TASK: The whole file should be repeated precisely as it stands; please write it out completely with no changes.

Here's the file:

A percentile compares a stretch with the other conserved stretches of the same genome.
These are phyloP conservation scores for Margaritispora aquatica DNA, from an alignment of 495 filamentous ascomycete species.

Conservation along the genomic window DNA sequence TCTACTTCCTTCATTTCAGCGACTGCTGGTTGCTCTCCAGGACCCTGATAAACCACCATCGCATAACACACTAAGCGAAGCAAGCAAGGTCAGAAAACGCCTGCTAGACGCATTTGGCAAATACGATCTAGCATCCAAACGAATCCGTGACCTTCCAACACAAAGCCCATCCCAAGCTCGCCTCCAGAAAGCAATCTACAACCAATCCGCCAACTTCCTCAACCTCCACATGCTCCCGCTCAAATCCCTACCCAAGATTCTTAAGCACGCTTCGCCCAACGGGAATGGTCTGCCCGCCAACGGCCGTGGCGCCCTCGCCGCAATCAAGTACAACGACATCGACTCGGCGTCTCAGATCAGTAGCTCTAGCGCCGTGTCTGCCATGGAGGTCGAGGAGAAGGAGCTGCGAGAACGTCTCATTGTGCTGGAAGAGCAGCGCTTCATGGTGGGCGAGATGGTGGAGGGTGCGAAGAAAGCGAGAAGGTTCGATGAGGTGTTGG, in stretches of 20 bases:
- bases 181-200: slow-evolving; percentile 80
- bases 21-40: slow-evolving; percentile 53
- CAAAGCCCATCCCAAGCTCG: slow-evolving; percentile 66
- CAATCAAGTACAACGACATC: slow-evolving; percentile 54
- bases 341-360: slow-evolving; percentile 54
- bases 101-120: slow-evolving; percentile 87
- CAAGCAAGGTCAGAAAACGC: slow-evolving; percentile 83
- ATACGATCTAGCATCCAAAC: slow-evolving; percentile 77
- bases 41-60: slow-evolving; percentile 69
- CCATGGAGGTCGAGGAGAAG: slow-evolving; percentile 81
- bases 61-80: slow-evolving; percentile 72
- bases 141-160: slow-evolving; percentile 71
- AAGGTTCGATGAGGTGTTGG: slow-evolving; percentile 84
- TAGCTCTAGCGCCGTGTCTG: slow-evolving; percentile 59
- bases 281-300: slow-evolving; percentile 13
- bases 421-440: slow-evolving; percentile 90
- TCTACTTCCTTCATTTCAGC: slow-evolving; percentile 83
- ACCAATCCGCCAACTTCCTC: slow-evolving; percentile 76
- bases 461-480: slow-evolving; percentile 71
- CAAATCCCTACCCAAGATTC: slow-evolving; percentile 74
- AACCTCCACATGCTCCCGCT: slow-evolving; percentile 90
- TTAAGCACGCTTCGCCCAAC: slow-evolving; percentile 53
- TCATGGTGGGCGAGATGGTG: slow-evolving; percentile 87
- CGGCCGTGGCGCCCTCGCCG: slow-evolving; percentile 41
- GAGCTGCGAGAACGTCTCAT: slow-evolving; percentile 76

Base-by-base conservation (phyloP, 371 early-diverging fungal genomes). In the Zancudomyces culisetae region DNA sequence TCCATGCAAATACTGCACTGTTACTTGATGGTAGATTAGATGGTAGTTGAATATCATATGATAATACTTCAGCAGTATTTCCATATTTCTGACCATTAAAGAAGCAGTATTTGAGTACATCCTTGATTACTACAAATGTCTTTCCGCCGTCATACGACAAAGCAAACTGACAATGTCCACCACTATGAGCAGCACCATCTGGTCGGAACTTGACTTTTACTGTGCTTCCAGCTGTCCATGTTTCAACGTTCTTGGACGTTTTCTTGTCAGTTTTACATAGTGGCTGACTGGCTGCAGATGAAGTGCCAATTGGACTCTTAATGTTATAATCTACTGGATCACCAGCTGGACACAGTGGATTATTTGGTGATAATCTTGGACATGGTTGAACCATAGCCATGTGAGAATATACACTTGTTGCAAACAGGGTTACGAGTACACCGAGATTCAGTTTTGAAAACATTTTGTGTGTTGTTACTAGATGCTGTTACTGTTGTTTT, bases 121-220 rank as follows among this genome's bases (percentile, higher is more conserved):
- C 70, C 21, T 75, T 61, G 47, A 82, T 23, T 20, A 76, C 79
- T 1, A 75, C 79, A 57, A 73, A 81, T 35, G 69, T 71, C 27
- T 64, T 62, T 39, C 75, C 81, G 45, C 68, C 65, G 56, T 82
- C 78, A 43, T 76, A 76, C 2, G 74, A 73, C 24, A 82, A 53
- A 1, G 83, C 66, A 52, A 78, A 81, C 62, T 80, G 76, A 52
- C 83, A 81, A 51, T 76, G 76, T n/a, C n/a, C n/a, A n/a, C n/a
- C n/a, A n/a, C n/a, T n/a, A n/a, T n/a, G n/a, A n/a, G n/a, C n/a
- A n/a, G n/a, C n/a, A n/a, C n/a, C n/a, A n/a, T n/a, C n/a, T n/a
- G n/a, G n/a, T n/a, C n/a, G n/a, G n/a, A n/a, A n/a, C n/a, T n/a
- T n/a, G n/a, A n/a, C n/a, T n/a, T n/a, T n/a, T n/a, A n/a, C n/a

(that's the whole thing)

A percentile compares a stretch with the other conserved stretches of the same genome.
These are phyloP conservation scores for Margaritispora aquatica DNA, from an alignment of 495 filamentous ascomycete species.

Conservation along the genomic window DNA sequence TCTACTTCCTTCATTTCAGCGACTGCTGGTTGCTCTCCAGGACCCTGATAAACCACCATCGCATAACACACTAAGCGAAGCAAGCAAGGTCAGAAAACGCCTGCTAGACGCATTTGGCAAATACGATCTAGCATCCAAACGAATCCGTGACCTTCCAACACAAAGCCCATCCCAAGCTCGCCTCCAGAAAGCAATCTACAACCAATCCGCCAACTTCCTCAACCTCCACATGCTCCCGCTCAAATCCCTACCCAAGATTCTTAAGCACGCTTCGCCCAACGGGAATGGTCTGCCCGCCAACGGCCGTGGCGCCCTCGCCGCAATCAAGTACAACGACATCGACTCGGCGTCTCAGATCAGTAGCTCTAGCGCCGTGTCTGCCATGGAGGTCGAGGAGAAGGAGCTGCGAGAACGTCTCATTGTGCTGGAAGAGCAGCGCTTCATGGTGGGCGAGATGGTGGAGGGTGCGAAGAAAGCGAGAAGGTTCGATGAGGTGTTGG, in stretches of 20 bases:
- bases 181-200: slow-evolving; percentile 80
- bases 21-40: slow-evolving; percentile 53
- CAAAGCCCATCCCAAGCTCG: slow-evolving; percentile 66
- CAATCAAGTACAACGACATC: slow-evolving; percentile 54
- bases 341-360: slow-evolving; percentile 54
- bases 101-120: slow-evolving; percentile 87
- CAAGCAAGGTCAGAAAACGC: slow-evolving; percentile 83
- ATACGATCTAGCATCCAAAC: slow-evolving; percentile 77
- bases 41-60: slow-evolving; percentile 69
- CCATGGAGGTCGAGGAGAAG: slow-evolving; percentile 81
- bases 61-80: slow-evolving; percentile 72
- bases 141-160: slow-evolving; percentile 71
- AAGGTTCGATGAGGTGTTGG: slow-evolving; percentile 84
- TAGCTCTAGCGCCGTGTCTG: slow-evolving; percentile 59
- bases 281-300: slow-evolving; percentile 13
- bases 421-440: slow-evolving; percentile 90
- TCTACTTCCTTCATTTCAGC: slow-evolving; percentile 83
- ACCAATCCGCCAACTTCCTC: slow-evolving; percentile 76
- bases 461-480: slow-evolving; percentile 71
- CAAATCCCTACCCAAGATTC: slow-evolving; percentile 74
- AACCTCCACATGCTCCCGCT: slow-evolving; percentile 90
- TTAAGCACGCTTCGCCCAAC: slow-evolving; percentile 53
- TCATGGTGGGCGAGATGGTG: slow-evolving; percentile 87
- CGGCCGTGGCGCCCTCGCCG: slow-evolving; percentile 41
- GAGCTGCGAGAACGTCTCAT: slow-evolving; percentile 76

Base-by-base conservation (phyloP, 371 early-diverging fungal genomes). In the Zancudomyces culisetae region DNA sequence TCCATGCAAATACTGCACTGTTACTTGATGGTAGATTAGATGGTAGTTGAATATCATATGATAATACTTCAGCAGTATTTCCATATTTCTGACCATTAAAGAAGCAGTATTTGAGTACATCCTTGATTACTACAAATGTCTTTCCGCCGTCATACGACAAAGCAAACTGACAATGTCCACCACTATGAGCAGCACCATCTGGTCGGAACTTGACTTTTACTGTGCTTCCAGCTGTCCATGTTTCAACGTTCTTGGACGTTTTCTTGTCAGTTTTACATAGTGGCTGACTGGCTGCAGATGAAGTGCCAATTGGACTCTTAATGTTATAATCTACTGGATCACCAGCTGGACACAGTGGATTATTTGGTGATAATCTTGGACATGGTTGAACCATAGCCATGTGAGAATATACACTTGTTGCAAACAGGGTTACGAGTACACCGAGATTCAGTTTTGAAAACATTTTGTGTGTTGTTACTAGATGCTGTTACTGTTGTTTT, bases 121-220 rank as follows among this genome's bases (percentile, higher is more conserved):
- C 70, C 21, T 75, T 61, G 47, A 82, T 23, T 20, A 76, C 79
- T 1, A 75, C 79, A 57, A 73, A 81, T 35, G 69, T 71, C 27
- T 64, T 62, T 39, C 75, C 81, G 45, C 68, C 65, G 56, T 82
- C 78, A 43, T 76, A 76, C 2, G 74, A 73, C 24, A 82, A 53
- A 1, G 83, C 66, A 52, A 78, A 81, C 62, T 80, G 76, A 52
- C 83, A 81, A 51, T 76, G 76, T n/a, C n/a, C n/a, A n/a, C n/a
- C n/a, A n/a, C n/a, T n/a, A n/a, T n/a, G n/a, A n/a, G n/a, C n/a
- A n/a, G n/a, C n/a, A n/a, C n/a, C n/a, A n/a, T n/a, C n/a, T n/a
- G n/a, G n/a, T n/a, C n/a, G n/a, G n/a, A n/a, A n/a, C n/a, T n/a
- T n/a, G n/a, A n/a, C n/a, T n/a, T n/a, T n/a, T n/a, A n/a, C n/a